Like all programs, Kentucky preaches one-for-all selflessness. But Bam Adebayo proves that it’s possible to have too much of this good thing.
UK wants Adebayo to post up stronger and, in basketball vernacular, “demand the ball.” Too often to suit UK coaches, his easy-going personality off the court appears in games.
Associate coach Kenny Payne, who substituted for UK head coach John Calipari at Monday’s news conference, said Adebayo cannot simply wait patiently for the ball to arrive in the post. Ideally, the demands for the ball begin at Tennessee on Tuesday night.
“We’ve got to get Bam to be more aggressive without a play being called” specifically for him,” Payne said. “Demand the ball when it’s not the play. We don’t have to force-feed you.”
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I think if he had a little of DeMarcus Cousins’ mentality, he changes the dynamic of the team. Every game I’m telling him to take over the game for us. Dominate the game for us. Don’t sit back, and five or six minutes (go by and) you don’t touch the ball and don’t say a word. That’s not who you are.
Kenny Payne, UK associate coach
Envisioning the Adebayo he’d like to see, Payne harked back to a former UK big man who was anything but shy about wanting the ball, and making sure everyone knew it.
“I think if he had a little of DeMarcus Cousins’ mentality, he changes the dynamic of the team,” Payne said. “Every game, I’m telling him to take over the game for us. Dominate the game for us. Don’t sit back, and five or six minutes (go by and) you don’t touch the ball and don’t say a word. That’s not who you are.”
Wenyen Gabriel, Adebayo’s roommate, confirmed that Payne preaches this message repeatedly.
“K.P. tells Bam that every day,” Gabriel said. “Whether in a game or practice or even if it’s off the court. He’s always telling him he has to demand the ball more.”
Isaac Humphries, the most likely candidate to be the backup big man, suggested that Payne and the UK coaches are essentially asking Adebayo to stray from UK’s team-first mantra.
“We’re taught to be so unselfish, and it’s a team thing here,” Humphries said. “Like, it’s not about, ‘What am I doing for myself?’ … Honestly, I think it’s just that. It’s just the unselfishness of our team.”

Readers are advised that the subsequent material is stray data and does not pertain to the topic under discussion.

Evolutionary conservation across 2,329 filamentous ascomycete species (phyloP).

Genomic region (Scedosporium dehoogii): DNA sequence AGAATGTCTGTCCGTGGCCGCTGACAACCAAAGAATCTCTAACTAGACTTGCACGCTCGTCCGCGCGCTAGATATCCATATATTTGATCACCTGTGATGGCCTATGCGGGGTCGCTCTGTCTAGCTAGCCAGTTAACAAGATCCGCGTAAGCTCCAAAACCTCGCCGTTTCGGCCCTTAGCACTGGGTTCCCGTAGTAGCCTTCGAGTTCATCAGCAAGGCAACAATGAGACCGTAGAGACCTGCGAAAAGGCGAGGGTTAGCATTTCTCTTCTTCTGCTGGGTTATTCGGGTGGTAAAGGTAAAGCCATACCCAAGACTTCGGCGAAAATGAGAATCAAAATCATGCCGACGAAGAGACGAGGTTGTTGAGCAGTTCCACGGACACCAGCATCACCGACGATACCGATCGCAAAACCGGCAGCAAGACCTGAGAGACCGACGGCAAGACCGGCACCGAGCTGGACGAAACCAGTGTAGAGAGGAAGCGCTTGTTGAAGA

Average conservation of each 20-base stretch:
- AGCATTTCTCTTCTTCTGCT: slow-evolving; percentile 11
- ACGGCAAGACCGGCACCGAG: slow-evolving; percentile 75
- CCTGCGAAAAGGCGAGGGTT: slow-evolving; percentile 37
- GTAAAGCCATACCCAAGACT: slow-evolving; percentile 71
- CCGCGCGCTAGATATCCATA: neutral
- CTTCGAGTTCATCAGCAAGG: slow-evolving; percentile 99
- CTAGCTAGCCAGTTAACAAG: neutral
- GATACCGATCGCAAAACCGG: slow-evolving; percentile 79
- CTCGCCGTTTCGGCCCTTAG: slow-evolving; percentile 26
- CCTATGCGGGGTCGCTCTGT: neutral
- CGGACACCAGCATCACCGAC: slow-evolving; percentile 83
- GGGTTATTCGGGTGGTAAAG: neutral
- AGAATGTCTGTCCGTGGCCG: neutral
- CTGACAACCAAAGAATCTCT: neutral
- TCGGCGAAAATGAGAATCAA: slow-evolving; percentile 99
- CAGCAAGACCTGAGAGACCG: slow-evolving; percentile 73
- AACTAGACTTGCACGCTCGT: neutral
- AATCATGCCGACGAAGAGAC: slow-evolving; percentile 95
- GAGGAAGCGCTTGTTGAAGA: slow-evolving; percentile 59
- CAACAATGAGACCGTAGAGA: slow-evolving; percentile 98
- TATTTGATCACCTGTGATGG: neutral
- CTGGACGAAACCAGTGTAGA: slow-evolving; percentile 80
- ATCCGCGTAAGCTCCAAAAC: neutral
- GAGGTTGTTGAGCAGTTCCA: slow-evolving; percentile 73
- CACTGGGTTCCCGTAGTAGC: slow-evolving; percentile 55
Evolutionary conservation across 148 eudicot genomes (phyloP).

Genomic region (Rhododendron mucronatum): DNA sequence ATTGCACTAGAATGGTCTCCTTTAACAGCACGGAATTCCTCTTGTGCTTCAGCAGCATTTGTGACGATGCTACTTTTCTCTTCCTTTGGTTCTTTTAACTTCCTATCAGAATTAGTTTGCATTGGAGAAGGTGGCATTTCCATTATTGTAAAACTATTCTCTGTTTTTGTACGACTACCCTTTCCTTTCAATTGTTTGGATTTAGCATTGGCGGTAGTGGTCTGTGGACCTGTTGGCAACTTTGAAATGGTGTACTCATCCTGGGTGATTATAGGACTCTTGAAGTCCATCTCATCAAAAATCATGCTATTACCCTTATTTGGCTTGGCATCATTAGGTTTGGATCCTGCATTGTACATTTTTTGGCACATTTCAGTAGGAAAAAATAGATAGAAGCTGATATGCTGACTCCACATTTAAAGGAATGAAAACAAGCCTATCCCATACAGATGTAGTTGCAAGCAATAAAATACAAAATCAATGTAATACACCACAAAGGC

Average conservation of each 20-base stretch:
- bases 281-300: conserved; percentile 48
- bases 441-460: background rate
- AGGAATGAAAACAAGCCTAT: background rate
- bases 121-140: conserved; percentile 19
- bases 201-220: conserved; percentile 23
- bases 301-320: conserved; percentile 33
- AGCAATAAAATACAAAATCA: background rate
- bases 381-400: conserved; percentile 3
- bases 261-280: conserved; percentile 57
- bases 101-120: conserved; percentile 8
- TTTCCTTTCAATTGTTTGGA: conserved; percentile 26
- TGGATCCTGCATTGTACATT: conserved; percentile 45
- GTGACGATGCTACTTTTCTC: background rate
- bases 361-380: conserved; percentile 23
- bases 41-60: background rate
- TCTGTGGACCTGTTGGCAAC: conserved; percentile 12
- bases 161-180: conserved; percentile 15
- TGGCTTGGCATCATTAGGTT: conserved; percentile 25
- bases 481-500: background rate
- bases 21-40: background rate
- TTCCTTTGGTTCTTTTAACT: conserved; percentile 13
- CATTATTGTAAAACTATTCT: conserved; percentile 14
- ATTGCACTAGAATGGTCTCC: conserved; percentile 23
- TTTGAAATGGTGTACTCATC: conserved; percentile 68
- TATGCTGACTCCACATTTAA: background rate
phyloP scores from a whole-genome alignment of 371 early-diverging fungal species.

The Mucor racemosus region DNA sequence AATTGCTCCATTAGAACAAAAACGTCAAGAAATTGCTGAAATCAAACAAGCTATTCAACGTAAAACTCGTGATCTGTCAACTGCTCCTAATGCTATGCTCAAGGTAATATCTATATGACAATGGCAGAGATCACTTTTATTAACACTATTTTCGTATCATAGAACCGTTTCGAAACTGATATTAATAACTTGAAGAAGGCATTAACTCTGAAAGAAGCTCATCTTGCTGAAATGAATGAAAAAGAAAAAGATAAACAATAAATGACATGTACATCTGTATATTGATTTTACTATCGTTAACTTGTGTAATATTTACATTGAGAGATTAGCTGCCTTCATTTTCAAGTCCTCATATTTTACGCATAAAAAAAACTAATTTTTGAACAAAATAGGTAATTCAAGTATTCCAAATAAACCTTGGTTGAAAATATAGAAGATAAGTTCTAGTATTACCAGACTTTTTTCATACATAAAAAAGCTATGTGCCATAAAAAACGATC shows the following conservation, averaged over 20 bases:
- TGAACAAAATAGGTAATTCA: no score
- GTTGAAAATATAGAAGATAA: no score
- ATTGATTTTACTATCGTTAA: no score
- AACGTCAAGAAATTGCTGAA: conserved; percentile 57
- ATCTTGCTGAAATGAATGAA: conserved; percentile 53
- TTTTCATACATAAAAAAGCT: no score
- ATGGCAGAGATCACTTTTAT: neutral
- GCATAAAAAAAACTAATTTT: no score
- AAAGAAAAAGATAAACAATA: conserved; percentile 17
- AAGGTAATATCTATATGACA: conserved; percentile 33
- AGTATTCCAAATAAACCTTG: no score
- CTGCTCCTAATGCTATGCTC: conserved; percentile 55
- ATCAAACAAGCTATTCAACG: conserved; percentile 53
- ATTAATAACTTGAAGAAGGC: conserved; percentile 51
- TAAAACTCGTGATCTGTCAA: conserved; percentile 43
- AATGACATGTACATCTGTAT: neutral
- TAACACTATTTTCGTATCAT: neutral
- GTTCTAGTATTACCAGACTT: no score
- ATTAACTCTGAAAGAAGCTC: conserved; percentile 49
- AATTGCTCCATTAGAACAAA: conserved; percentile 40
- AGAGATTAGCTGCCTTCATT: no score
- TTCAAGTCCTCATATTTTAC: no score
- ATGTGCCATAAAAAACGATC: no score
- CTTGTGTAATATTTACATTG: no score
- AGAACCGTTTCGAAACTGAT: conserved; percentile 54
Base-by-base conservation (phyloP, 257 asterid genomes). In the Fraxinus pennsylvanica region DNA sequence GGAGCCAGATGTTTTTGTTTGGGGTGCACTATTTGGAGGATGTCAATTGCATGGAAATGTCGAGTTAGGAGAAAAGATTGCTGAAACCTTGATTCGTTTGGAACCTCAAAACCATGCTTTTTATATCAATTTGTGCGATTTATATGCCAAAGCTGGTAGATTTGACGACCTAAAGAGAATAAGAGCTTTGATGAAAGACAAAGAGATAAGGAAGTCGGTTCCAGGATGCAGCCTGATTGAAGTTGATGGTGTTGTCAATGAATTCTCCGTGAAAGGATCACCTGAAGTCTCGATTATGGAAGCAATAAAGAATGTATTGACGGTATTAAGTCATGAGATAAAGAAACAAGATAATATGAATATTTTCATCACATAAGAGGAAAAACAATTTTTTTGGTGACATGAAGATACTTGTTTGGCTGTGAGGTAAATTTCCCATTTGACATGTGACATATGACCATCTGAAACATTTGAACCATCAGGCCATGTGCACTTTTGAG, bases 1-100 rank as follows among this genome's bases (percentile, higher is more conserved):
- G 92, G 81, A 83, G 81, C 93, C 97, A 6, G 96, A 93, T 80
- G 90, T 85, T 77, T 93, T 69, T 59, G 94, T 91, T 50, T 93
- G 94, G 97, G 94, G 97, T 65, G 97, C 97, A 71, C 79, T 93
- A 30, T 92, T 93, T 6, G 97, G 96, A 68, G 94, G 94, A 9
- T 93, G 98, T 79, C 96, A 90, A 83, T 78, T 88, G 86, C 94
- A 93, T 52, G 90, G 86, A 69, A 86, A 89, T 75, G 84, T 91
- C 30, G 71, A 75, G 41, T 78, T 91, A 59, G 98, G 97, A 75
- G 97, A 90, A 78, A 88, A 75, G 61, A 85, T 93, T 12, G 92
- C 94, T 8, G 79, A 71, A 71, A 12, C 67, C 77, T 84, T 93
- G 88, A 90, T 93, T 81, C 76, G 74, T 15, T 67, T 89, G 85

It sounds counter-intuitive, but a player getting hot as a shooter can lead to teammates getting the ball.
“It sounds crazy,” Humphries said, “but, honestly, that’s what we do here. … We’ll try to find somebody else to get looks.”
It’s all in the sense of sharing and caring.
Seemingly in this vein, Adebayo didn’t warm to the preseason perception that he could be the low-post strong man Kentucky obviously lacked last season. The absence was perhaps never more obvious than at Tennessee. UK fans might recall that the lack of a credible low-post scoring threat hurt Kentucky at Tennessee last season. The Cats roared to a 21-point lead in the first half. Then as Tennessee rallied, UK couldn’t blunt the Vols’ momentum by having a player score or get fouled or both in the post.
Payne didn’t object to the notion that Adebayo is too considerate of his teammates’ desire to shoot and score.
“I think he’s too nice, too unselfish,” Payne said. “I really do.”
Of course, the idea that Adebayo’s personality changes on and off the court has been chronicled. Most notable of the latter: He’s a Katy Perry fan.
But Adebayo is no pushover on the court. Kentucky just wants Adebayo to assert himself more often.
“We call it white-line fever in Australia,” said Humphries, who is a native of Sydney. “As soon as you cross the line, you just go crazy, and you’re so aggressive, and that sort of thing. That’s white-line fever. ... You are a different person, and you don’t have any regard for anything.”
Apparently, in Adebayo’s case, UK coaches want this disregard to extend to team-first selflessness.
No. 4 Kentucky at Tennessee
When: 9 p.m.
Radio: WLAP-AM 630, WBUL-FM 98.1
Records: Kentucky 17-2 (7-0 SEC), Tennessee 10-9 (3-4)
Series: Kentucky leads 152-68
Last meeting: Kentucky won 80-70 on Feb. 18, 2016, in Lexington.